FHA loans typically have a minimum credit score of 580 and a 3.5% down payment, but if you put down more money upfront, you could qualify with a score as low as 500. Keep in mind, if your down payment is less than 10%, you’ll also have to pay a mortgage insurance premium.

More: FHA loan requirements

VA loans

Congress passed the act that created these loans in 1944 with a goal to increase benefits to veterans. As a result, the U.S. Department of Veterans Affairs (VA) can guarantee or insure home loans made to veterans by a number of lending institutions.

VA loans are available to active service members, veterans and some surviving military spouses. Borrowers have to pay a funding fee but aren’t required to offer a down payment or pay mortgage insurance.

USDA loans

Similarly, USDA loans, which are targeted to lower-income rural and suburban Americans, don’t require down payments or private mortgage insurance. These loans are guaranteed by the United States Department of Agriculture.

Borrowers will have to pay an upfront 1% guarantee fee and an annual 0.35% fee with these loans, but that generally averages out to less than what you’d pay in mortgage insurance with another loan.

The USDA is pretty strict about who qualifies for these loans, income-wise. The current income limits in most parts of the U.S. are $86,850 for one- to four-member households and $114,650 for five- to eight-member households, but the thresholds may be higher if you live in a county with a steeper-than-average cost of living.

The USDA’s website allows you to search for the exact limits in your region.

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Next steps for homebuyers

Now you know what programs are out there to help you. But where do you even start?

Well, in almost every case your credit score is crucial. If you don’t know your score, a free service like Credit Sesame can help you find it.

Some of these programs have credit score requirements, but don’t despair if yours comes up short. There are some great options out there, like Self credit repair, that will help you get the score you need.

Next, collect all of your essential documents. You’ll usually need to show that you have money in the bank and a steady income.

Once you’re all set, getting pre-approved for a mortgage will give you an idea of what you can afford and the interest rates you’ll have to pay.

State-Level First-Time Homebuyer Programs
Arizona Department of Housing (ADOH)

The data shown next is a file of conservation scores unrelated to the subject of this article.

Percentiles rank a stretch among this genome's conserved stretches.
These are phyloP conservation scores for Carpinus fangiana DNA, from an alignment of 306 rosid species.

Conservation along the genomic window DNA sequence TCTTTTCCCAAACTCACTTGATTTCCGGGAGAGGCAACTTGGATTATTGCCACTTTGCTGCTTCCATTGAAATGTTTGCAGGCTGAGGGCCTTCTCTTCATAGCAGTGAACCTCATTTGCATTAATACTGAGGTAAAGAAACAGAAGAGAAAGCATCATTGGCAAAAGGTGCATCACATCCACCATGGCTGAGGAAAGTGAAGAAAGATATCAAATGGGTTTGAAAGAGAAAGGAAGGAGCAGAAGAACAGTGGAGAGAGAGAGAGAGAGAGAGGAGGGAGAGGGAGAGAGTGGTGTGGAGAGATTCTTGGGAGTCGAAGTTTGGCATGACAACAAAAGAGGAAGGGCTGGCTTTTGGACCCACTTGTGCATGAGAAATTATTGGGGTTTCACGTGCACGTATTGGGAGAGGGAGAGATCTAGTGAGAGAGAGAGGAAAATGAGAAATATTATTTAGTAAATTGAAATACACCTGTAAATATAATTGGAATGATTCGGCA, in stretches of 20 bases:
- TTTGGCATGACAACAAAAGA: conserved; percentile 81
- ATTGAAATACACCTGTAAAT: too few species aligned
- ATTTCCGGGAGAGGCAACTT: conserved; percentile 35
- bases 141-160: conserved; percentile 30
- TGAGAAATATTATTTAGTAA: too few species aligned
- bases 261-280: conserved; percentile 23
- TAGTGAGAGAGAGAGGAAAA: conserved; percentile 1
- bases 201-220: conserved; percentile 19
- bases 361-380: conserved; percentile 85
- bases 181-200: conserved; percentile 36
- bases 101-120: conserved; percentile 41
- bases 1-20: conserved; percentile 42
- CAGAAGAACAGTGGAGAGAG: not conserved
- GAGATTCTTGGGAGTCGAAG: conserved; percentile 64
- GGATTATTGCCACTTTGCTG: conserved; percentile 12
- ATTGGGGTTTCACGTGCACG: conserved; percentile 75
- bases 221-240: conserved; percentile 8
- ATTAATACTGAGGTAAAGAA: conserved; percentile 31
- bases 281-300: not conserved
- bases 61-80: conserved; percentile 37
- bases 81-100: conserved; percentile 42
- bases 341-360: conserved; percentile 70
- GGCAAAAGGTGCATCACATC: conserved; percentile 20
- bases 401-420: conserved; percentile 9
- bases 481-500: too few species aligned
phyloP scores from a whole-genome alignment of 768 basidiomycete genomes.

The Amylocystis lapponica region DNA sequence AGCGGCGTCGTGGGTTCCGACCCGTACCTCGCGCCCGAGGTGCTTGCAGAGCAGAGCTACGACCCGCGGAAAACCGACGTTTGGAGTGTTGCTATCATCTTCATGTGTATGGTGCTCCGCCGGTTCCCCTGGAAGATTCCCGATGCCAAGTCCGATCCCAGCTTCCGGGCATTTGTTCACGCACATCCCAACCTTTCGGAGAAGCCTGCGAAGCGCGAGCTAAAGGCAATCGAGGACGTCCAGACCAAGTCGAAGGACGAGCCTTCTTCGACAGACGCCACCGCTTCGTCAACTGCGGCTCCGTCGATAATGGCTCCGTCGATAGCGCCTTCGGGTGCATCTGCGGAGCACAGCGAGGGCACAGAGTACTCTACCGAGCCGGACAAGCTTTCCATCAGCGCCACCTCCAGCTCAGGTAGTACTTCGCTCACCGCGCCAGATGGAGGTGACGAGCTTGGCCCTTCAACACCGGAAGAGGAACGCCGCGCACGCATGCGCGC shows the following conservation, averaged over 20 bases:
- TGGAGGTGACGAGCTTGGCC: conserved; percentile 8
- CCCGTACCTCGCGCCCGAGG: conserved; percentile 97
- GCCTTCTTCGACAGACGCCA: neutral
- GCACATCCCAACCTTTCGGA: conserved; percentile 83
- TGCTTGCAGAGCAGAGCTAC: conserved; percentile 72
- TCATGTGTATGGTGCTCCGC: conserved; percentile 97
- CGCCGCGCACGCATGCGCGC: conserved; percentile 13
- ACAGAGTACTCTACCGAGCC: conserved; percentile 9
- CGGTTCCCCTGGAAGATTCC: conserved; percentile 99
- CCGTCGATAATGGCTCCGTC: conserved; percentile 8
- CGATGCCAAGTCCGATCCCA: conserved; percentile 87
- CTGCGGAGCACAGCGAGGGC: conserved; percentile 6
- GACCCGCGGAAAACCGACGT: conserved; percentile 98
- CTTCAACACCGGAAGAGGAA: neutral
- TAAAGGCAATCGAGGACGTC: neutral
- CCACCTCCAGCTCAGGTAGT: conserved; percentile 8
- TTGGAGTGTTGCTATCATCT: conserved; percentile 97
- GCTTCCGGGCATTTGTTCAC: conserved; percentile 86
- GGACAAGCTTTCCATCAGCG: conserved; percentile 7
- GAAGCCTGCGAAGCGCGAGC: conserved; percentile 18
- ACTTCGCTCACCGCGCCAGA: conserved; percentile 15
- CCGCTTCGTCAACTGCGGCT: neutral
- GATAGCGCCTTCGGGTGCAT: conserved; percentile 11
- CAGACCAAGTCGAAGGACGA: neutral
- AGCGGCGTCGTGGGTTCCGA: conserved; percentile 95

Arkansas Development Finance Authority (ADFA)
California Housing Finance Agency (CalHFA)
Colorado Housing and Finance Agency (CHFA)
Connecticut Housing Finance Authority (CHFA)
Delaware State Housing Authority (DSHA)
Florida Housing Finance Corp. (Florida Housing)
Georgia Dream
Hawaii Housing and Finance Development Corporation (HHFDC)
Idaho Housing and Finance Association
Illinois Housing Development Authority (IHDA)
Indiana Housing and Community Development Authority (IHCDA)
Iowa Finance Authority (IFA)
Kansas Housing Resources Corporation
Kentucky Housing Corporation (KHC)
Louisiana Housing Corporation (LHC)
MassHousing (Massachusetts)
Michigan State Housing Development Authority (MSHDA)
Minnesota Housing
Missouri Housing Development Commission (MHDC)
Montana Board of Housing (MBOH)
Nebraska Investment Finance Authority (NIFA)
Nevada Housing Division
New Mexico Mortgage Finance Authority (MFA)
State of New York Mortgage Agency (SONYMA)
North Carolina Housing Finance Agency (NCHFA)
Ohio Housing Finance Agency (OHFA)
Oklahoma Housing Finance Agency (OHFA)
Oregon Housing and Community Services (OHCS)
Pennsylvania Housing Finance Agency (PHFA)
South Dakota Housing Development Authority (SDHDA)
Tennessee Housing Development Authority (THDA)
Texas Department of Housing and Community Affairs (TDHCA)
Utah Housing Corp
Virginia Housing
Washington State Housing Finance Commission (WSHFC)
Wisconsin Housing and Economic Development Authority (WHEDA)
Wyoming Community Development Authority (WCDA)

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About the Author

Sigrid Forberg

Sigrid Forberg

Reporter

Sigrid is a reporter with MoneyWise. Before joining the team, she worked for a B2B publication in the hardware and home improvement industry and ran an internal employee magazine for the federal government. As a graduate of the Carleton University Journalism program, she takes pride in telling informative, engaging and compelling stories.